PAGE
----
To unpack what Balding means, a company that can’t pay back a loan has a few options. It can fire workers and sell off assets, file for bankruptcy, borrow from someone else to cover the debt, convince the bank to extend the loan for another year or so, or get the bank to lend it even more money. Why would a bank manager do the latter two options? Insolvent loans put bank managers in a tough spot. Cut off the money, and when that customer defaults the bank has to write that money off. That could cost the manager her job.

This is why these companies are dubbed “zombies”—keeping them on a steady drip of financial life-support prevents the dead from truly dying.

The gap between credit and investment suggests this is happening. The reason banks are so hungry for more money is because, quite simply, they’re not being paid back. This is potentially a big problem for China’s growth outlook; bank loans account for three-quarter of China’s total financing. That compounds itself—slower growth makes it even less likely that banks will eventually get paid back. As more and more money shifts toward keeping “zombie” companies alive, there’s less and less that can go to entrepreneurs and households that could really use it.

But the horror movie analogies don’t stop there. When debt hits a certain level, an economy starts to cannibalize itself, devouring its own potential. Credit that could support good companies goes to postpone defaults. Corporate profits go to pay off debt, and aren’t reinvested in expansion. Shriveling demand drags down prices.

Falling prices effectively make debt more expensive, since the cost of loan repayments are fixed. That rise in borrowing costs then discourages more would-be entrepreneurs from expanding. Monetary policy is powerless to stop this; adding more money merely produces more fat to cannibalize. Yet without economic growth to raise prices and generate profits, the central bank must keep feeding the beast liquidity to stave off a cash crunch à la June 2013. Or worse.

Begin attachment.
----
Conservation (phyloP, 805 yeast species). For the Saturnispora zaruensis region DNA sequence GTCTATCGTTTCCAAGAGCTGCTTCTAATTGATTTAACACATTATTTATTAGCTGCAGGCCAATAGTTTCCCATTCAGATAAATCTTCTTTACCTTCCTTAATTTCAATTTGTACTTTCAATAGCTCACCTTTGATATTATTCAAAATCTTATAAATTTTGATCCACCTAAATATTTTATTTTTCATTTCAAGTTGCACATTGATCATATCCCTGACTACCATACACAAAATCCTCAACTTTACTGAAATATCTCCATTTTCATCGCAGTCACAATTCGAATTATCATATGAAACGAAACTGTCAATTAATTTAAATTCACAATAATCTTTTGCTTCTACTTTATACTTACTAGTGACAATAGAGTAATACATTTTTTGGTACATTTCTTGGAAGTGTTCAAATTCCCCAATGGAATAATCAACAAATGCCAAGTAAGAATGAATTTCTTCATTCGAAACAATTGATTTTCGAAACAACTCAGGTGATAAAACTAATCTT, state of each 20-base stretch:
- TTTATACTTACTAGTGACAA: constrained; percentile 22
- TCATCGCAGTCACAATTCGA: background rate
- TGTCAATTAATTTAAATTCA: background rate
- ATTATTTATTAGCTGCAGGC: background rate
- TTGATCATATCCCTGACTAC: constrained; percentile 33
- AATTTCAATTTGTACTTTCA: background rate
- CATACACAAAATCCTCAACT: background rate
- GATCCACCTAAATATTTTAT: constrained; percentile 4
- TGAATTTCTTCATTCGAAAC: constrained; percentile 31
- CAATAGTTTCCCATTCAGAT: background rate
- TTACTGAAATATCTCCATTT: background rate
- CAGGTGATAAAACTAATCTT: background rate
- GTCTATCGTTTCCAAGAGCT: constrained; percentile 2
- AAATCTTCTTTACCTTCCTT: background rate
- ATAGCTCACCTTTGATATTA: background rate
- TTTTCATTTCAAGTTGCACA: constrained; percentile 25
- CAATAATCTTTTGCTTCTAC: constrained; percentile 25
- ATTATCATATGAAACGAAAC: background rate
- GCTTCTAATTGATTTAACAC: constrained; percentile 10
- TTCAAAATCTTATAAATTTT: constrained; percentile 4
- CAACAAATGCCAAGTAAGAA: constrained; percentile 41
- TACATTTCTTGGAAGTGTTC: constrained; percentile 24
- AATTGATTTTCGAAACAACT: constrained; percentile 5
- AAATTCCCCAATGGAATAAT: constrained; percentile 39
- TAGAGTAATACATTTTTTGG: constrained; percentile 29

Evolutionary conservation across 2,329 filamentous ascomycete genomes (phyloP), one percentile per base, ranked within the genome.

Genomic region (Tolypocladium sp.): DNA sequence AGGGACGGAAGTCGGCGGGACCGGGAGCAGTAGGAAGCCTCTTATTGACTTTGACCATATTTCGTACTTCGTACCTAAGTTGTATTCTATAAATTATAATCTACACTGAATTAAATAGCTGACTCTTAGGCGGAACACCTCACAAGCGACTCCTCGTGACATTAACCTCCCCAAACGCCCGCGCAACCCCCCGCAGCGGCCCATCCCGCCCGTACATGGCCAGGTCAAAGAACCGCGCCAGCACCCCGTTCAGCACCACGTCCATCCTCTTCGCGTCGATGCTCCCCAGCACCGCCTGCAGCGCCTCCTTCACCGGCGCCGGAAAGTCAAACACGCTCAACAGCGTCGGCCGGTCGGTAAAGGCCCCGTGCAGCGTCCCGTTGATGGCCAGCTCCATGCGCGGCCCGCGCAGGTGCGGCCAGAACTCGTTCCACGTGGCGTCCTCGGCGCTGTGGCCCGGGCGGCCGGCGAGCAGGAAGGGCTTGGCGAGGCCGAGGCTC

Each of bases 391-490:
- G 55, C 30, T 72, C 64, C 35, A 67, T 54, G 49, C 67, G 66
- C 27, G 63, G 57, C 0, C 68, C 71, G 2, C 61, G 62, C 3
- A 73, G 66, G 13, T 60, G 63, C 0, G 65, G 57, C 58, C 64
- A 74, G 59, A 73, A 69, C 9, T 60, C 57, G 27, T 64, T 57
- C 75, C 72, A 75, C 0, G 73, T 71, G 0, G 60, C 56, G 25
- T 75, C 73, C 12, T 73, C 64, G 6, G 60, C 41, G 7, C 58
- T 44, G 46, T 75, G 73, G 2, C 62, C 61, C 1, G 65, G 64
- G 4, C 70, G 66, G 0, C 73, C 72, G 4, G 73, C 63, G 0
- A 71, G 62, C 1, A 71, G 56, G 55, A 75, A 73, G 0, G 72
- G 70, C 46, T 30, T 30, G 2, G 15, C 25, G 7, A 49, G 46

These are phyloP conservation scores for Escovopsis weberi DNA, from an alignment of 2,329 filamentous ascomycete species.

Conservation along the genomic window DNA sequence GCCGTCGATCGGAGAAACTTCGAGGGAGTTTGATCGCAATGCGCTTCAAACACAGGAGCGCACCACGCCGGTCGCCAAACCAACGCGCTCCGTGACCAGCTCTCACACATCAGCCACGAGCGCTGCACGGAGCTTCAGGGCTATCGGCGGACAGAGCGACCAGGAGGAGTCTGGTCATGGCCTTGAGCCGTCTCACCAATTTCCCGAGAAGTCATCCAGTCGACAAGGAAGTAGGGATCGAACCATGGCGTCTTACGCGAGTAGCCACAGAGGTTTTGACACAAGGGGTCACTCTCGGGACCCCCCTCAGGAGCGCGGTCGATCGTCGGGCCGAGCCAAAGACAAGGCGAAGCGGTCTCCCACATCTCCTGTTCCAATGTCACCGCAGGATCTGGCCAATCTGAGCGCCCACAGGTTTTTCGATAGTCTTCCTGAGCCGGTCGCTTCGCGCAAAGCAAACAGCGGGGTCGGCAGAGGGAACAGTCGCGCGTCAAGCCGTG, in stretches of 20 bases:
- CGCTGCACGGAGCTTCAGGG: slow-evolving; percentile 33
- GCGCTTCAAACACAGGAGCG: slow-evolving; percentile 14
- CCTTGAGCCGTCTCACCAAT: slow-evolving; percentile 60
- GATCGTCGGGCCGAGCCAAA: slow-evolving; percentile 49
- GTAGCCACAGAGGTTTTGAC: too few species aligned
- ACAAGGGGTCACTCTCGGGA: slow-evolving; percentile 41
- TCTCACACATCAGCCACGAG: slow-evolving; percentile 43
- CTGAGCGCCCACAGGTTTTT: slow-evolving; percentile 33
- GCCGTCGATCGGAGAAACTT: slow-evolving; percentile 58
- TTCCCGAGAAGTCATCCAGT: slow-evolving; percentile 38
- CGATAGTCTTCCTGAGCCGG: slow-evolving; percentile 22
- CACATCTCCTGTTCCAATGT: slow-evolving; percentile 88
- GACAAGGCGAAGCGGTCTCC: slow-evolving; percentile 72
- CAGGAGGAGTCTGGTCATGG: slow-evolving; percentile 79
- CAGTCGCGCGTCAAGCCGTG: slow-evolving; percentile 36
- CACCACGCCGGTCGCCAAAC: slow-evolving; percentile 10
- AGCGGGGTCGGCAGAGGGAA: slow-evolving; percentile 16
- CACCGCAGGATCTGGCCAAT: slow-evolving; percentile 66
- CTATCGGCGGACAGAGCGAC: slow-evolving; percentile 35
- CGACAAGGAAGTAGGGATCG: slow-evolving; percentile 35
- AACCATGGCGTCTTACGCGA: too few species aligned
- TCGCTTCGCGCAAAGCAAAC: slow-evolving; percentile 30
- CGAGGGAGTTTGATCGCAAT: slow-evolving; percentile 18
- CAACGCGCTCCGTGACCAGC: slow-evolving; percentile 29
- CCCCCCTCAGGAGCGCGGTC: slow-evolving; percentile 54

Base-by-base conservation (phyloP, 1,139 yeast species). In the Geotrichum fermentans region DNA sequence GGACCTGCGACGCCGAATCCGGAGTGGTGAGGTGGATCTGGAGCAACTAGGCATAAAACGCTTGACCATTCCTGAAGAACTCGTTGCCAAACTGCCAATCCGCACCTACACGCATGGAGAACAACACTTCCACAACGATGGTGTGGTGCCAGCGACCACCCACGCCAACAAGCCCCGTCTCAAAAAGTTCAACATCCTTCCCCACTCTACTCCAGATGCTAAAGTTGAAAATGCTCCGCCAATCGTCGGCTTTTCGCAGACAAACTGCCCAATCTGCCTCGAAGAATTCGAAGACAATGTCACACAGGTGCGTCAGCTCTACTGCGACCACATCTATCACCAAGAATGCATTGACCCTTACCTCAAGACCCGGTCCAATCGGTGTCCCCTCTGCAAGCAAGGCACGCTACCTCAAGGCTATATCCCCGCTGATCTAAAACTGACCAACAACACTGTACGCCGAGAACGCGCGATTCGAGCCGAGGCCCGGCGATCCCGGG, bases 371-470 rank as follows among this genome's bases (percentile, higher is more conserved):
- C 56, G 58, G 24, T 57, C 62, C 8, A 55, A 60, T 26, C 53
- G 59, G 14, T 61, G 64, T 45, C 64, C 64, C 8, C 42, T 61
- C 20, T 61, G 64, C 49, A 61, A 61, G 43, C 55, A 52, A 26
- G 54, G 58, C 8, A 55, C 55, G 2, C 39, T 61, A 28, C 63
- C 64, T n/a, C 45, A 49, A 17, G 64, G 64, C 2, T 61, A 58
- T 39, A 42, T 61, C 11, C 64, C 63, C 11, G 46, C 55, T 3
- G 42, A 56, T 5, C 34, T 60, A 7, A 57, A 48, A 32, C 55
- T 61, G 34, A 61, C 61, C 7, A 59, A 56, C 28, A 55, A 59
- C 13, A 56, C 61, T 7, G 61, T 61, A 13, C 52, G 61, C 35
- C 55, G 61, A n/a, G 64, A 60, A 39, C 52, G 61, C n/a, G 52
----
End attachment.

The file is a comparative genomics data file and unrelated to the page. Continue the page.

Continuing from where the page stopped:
A clue that this is what’s happening comes from money supply data, as J Capital Research highlighted in a recent note. The broadest measure of money—which includes cash, deposits, and less liquid holdings like money-market funds and time deposits—is rising by about 10% annually. However, cash in circulation (and held by the central bank) has nosedived.

Thus, the inundation of money sloshing around the system is somehow drying up before it reaches Chinese businesses and individuals. “This gap,” says Anne Stevenson-Yang, head of J Cap, shows “the way in which money has slowed down in the real economy and metastasized into the speculative one.”

Much of this is hard to see—the evidence can be obscure, confusing, and contradictory. A notable exception is the Chinese government’s daring stock market rescue. The central bank is now pumping trillions of yuan into stocks to keep them from falling, presumably in hopes of steadying stock indexes enough to convince investors to pile back in.

If this doesn’t happen soon, though, the Chinese government will either have to accept a selloff—threatening the Communist Party’s popular credibility—or just keep the money coming. That will zombify the stock market, adding another member of the financial undead to join the ghoulish horde.